— Liberation Project (@Liberation_PHL) March 14, 2019
On March 10th, the Philadelphia Ethiopian Community held a debrief and discussion at the Ethiopian Community Center in West Philly. Kaleb’s lawyer and his boss/family friend gave updates on his situation. Next steps to assist Kaleb and his family were planned. Over the weekends of March 16-17th and 23-24th there were fundraiser events for Kaleb at the Ethiopian Community Center.
A march demanding justice for Kaleb went to the district attorney’s office on April 6th. Simon Haileab, Kaleb’s attorney, reports that Kaleb is recovering slowly; he is out of the intensive care unit but remains at Penn Presbyterian Medical Center. Police are charging him with aggravated assault, simple assault, and possessing an instrument of crime. Anyone interested in donating money to Kaleb can do so by visiting his gofundme here or dropping off money at Bookers Restaurant at Baltimore Ave and 50th St.
When some discontents spray-painted and smashed windows after the police shot an immigrant graduate student in Cedar Park, many were quick to condemn the attacks. These criticisms did not target the anti-police and anti-gentrification sentiment behind the attacks, but rather their choice of targets. The thing about anger and revolt is that it strikes out at what is perceived as oppressive.
No uprising has ever surgically delivered anger to the doorstep of only the most oppressive and powerful, while excluding the lesser contributors of a stifling society. Not everyone is going to track down the head honcho of this or that realty company when they see an example of gentrification around the corner.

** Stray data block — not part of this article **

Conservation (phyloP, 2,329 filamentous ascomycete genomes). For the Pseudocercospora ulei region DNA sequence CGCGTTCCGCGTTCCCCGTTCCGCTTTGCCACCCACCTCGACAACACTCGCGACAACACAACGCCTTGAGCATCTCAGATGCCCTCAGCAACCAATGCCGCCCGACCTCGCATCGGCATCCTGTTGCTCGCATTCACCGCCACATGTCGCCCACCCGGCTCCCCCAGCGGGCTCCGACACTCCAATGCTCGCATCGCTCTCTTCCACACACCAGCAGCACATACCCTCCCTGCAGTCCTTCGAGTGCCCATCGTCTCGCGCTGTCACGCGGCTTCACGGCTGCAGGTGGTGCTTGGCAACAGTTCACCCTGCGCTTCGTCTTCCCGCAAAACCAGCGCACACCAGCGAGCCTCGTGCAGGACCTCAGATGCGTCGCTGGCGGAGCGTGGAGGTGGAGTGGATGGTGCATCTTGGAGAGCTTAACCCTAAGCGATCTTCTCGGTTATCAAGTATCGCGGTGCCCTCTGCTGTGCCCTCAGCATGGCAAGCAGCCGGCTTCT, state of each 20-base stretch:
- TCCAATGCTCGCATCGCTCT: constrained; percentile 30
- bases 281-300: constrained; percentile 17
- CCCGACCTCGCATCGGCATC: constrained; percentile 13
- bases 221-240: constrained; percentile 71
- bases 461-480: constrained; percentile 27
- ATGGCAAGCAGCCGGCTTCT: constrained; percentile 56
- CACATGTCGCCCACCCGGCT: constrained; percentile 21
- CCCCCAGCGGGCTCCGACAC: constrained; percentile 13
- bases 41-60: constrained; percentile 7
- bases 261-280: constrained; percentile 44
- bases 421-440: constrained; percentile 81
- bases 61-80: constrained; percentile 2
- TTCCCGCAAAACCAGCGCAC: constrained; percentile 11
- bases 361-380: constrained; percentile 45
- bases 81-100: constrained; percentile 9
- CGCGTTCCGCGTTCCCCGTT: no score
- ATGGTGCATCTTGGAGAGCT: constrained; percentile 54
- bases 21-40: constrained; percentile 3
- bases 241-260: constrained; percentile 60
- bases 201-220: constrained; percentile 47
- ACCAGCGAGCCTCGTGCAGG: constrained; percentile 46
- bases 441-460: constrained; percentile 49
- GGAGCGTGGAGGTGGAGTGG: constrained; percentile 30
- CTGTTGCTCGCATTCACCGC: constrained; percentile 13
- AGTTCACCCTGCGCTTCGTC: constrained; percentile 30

In relative terms, what happened to the businesses on Baltimore Ave is calm; police violence has sparked much more devastating responses in other contexts – like the burning of entire neighborhoods.
It also bears mentioning that at the time of this writing, despite many critics suggesting better targets for vandalism (the police, University of Pennsylvania, money lenders, banks, etc), none of these targets seem to have been vandalized. These critics seem content to suggest how others express their anger and direct their rebellion without doing so themselves. If these people are waiting for the ideal targeting of the proper institutions and yet they do not plan on going after them themselves, they are simply waiting. When people start to condemn all but the most pure and correct actions, they climb the stairs of an ivory tower.
Will arrogance about how others struggle move someone closer to freedom? It seems more likely to lead to further separation from those who are struggling and making concrete their rebellion, to create a roadblock for feelings of solidarity. Throwing paint at the expensive Mariposa Co-Op grocery store and breaking the glass door of a fancy-looking new apartment building along Baltimore Ave, some of the actions during the demo that were later criticized by others, targeted small businesses whose gentrifying impact is felt in this particular neighborhood where police shooting took place.
It is gentrification that led to the increased police presence in this neighborhood, which inevitably led to a black man getting shot. In addition to wanting to push back against gentrification in this area, those who criticize colonialism, or ecological destruction, those who hold nihilist perspectives, and even the less discriminating among the anti-capitalists may see the destructive actions on Baltimore Ave as a step in the right direction. We don’t all imagine liberation in the same way, but it should be understood that a dramatic transformation of society is necessary, so when we see that taking place on a small scale as destruction we can understand it to be part of that liberatory transformation even if you would go about it that way yourself.
“There are many who await the hour of liberation impatiently, but how many work to bring it closer?”
Anathema is a Philadelphia-based anarchist periodical.